≡ Menu

Day 13 Leaf Art: The Story of the Mulberry Leaves, the Silkworm and the Indian Flag

leaf art zentangle water color silk

Today, I share a story with you – a story that the characters in my painting weaved.

I was short on time to do an elaborate painting and was tired too. So, I set out to do something simple – may be just one leaf, I had thought – to begin with. But, what can I say about the imagination that takes over and carries me with the flow and weaves a story worth painting.

So, the one mulberry leaf proliferates and becomes two and then three and four. “Okay, stop now; you can’t crowd my page“, I said. But, before I knew – out of nowhere – emerges the silkworm, to enjoy the happy feast. He munches away at that leaf leaving it bare and exposed. But the silkworm was doing something else too. He was spinning and painting his own art. He starts spewing beautiful, flowing silk all over my page. The page soaks up colours after colours turning resplendent in joy.

And then, I hear – “knock, knock, August 15 here.” “August 15 who?“, I ask absent-mindedly. “Indian Independence Day, my dear“, a calm, soothing, gentle voice responds. “Let me in so I can join this colorful extravaganza.” I open the page’s door and welcome the familiar hues of saffron, white and green. The Indian tricolours colours flow like water onto my page and make themselves home.

What a caravan it turns out to be! Indian flag merges itself and marches forward with the colourful caravan.

Check out some more pictures of the art and the mulberry leaves…

That was today’s art and the associated story, folks. Like I said, I started off thinking, “just one leaf” but the mind kept gaining momentum. I loved using water colours for the first time in this 30-day leaf art challenge so far.

Here’s a closer view of the painting in various parts:

leaf art nature zentangle mulberry leaves india

zentangle water color india independence day art

The leaves of the mulberry tree that have inspired this art caught my attention as soon as I spotted them. Their shape is so unique and the veins so pretty and prominent.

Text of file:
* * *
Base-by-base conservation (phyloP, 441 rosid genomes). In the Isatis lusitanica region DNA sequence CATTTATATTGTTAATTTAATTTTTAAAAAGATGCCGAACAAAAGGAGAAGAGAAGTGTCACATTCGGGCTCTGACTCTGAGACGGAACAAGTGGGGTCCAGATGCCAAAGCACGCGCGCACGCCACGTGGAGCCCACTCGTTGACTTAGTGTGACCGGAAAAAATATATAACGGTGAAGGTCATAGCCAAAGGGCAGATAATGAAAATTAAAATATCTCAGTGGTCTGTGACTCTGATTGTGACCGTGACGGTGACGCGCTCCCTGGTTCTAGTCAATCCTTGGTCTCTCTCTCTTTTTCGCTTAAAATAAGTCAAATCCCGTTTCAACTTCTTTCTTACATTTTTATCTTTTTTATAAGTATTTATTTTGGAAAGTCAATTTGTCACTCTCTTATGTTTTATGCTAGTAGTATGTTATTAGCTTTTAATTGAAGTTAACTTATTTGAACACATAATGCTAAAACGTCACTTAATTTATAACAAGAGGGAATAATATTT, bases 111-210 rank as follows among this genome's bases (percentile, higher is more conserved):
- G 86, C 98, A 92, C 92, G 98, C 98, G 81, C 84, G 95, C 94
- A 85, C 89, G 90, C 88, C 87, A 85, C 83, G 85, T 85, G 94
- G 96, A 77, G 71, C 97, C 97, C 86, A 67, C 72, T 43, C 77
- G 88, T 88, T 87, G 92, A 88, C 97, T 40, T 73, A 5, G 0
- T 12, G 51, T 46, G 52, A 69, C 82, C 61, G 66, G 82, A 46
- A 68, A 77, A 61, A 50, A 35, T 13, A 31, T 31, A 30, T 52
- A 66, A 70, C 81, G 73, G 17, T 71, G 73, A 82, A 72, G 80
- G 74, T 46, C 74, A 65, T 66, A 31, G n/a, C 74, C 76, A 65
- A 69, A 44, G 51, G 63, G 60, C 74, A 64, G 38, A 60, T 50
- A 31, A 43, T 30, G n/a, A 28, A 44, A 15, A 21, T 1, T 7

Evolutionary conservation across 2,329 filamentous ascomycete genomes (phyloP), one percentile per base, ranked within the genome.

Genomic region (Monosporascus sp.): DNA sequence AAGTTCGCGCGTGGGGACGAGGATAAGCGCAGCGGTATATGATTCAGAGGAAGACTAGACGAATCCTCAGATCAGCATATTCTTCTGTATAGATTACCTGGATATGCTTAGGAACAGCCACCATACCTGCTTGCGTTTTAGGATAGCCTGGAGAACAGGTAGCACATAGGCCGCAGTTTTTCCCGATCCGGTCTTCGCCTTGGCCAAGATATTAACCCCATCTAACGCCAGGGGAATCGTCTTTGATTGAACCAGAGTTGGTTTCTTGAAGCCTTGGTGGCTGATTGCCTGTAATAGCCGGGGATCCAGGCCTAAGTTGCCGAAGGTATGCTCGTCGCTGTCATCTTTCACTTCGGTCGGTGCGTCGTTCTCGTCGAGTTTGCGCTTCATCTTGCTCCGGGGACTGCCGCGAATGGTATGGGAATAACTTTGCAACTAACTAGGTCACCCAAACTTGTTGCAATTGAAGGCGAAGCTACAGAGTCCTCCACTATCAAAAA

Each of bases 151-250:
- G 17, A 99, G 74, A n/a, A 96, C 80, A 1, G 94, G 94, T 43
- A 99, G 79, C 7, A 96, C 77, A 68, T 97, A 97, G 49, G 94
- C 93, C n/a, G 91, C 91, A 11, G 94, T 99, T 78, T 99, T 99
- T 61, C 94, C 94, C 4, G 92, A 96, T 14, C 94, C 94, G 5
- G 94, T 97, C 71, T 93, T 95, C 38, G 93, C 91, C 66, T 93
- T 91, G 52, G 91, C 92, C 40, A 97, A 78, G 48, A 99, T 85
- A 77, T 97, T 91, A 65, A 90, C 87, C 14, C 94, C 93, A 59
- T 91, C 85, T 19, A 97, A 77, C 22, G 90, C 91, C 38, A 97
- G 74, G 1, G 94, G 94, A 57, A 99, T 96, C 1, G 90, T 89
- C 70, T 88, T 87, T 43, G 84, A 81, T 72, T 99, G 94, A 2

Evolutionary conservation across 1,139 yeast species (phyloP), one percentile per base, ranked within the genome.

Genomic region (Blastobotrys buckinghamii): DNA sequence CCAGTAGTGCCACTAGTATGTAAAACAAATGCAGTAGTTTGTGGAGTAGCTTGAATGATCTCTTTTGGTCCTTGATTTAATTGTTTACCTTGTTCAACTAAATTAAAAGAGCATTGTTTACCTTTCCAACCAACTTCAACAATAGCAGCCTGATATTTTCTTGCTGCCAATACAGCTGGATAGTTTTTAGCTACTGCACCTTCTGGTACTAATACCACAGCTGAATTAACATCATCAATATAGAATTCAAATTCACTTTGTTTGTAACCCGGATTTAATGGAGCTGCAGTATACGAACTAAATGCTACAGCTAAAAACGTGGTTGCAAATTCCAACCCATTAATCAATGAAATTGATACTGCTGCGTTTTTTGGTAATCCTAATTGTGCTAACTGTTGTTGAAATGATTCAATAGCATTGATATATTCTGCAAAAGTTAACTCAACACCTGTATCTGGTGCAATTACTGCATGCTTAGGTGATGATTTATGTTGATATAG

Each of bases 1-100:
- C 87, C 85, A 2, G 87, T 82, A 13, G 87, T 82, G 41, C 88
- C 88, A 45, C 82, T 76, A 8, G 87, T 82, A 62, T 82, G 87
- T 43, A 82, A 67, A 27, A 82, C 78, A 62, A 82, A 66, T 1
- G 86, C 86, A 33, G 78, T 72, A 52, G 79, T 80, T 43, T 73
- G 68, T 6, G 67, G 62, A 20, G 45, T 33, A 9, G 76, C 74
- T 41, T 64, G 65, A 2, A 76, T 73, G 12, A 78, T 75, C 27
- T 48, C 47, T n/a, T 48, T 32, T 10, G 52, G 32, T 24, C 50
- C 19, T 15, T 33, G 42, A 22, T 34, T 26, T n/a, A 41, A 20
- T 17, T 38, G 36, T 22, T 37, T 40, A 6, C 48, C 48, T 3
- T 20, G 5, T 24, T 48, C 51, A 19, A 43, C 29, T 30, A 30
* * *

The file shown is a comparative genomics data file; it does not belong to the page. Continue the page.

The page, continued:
mulberry leaf art India

Other than that, I was flummoxed to see every leaf a different shape with irregular lobes. Some just plain oval. Wow!


The Mulberry tree (Morus alba), which is also called ‘Toot’ or ‘Shahtoot’ in Hindi and commonly called the Silkworm tree has leaves that are extremely variable in shape. As per Trees of Delhi – even the size varies from 5 cm long (common) to 18 cm! Some leaves can be deeply lobed. There are 3-5 veins starting from the base and the edges of the leaf are irregularly toothed – the teeth may be sharp, forward pointing, blunt or rounded.

The Mulberry is a modest tree with a spreading, irregular crown, sometimes cultivated for its fruit in Delhi but more often self-sown and growing untended in unplanned spaces. This is the silkworm mulberry originally from China but cultivated in India for so long that it has become naturalized.

So, thank you, Mulberry, for fueling my imagination. :-)

leaf art zentangle trees of India

P.S. And, here’s yesterday’s art – my symbolic self-portrait (baby in my womb) that was liked by so many of you on my Facebook page. Some of you emailed me and some called me personally to say how much they were touched by this art. Thank you, friends. I can’t begin to tell you how much I cherish and appreciate your encouraging words and comments.


If you missed my previous Leaf Art, check out here:

Day 1: Inspired by Saptaparni Leaves

Day 2: Inspired by Gulmohar Leaves

Day 3: Inspired by Banyan Leaves

Day 4: Inspired by Peepal Leaves

Day 5: Inspired by Yellow Bells

Day 6: Inspired by Jadi Leaves – Ficus amplissima

Day 7: Inspired by Kassod Leaves – Senna Siamea

Day 8: Inspired by Kashmir’s Chinar Leaves

Day 9: Inspired by Frangipani Leaves

Day 10: Inspired by Kaniar (Bauhinia purpurea)

Day 11: Inspired by Ashok Leaves (Indian Fir)

Day 12: Self-portrait – Inspired by Sheesham (Indian Rosewood) Leaves

{ 0 comments… add one }

Leave a Comment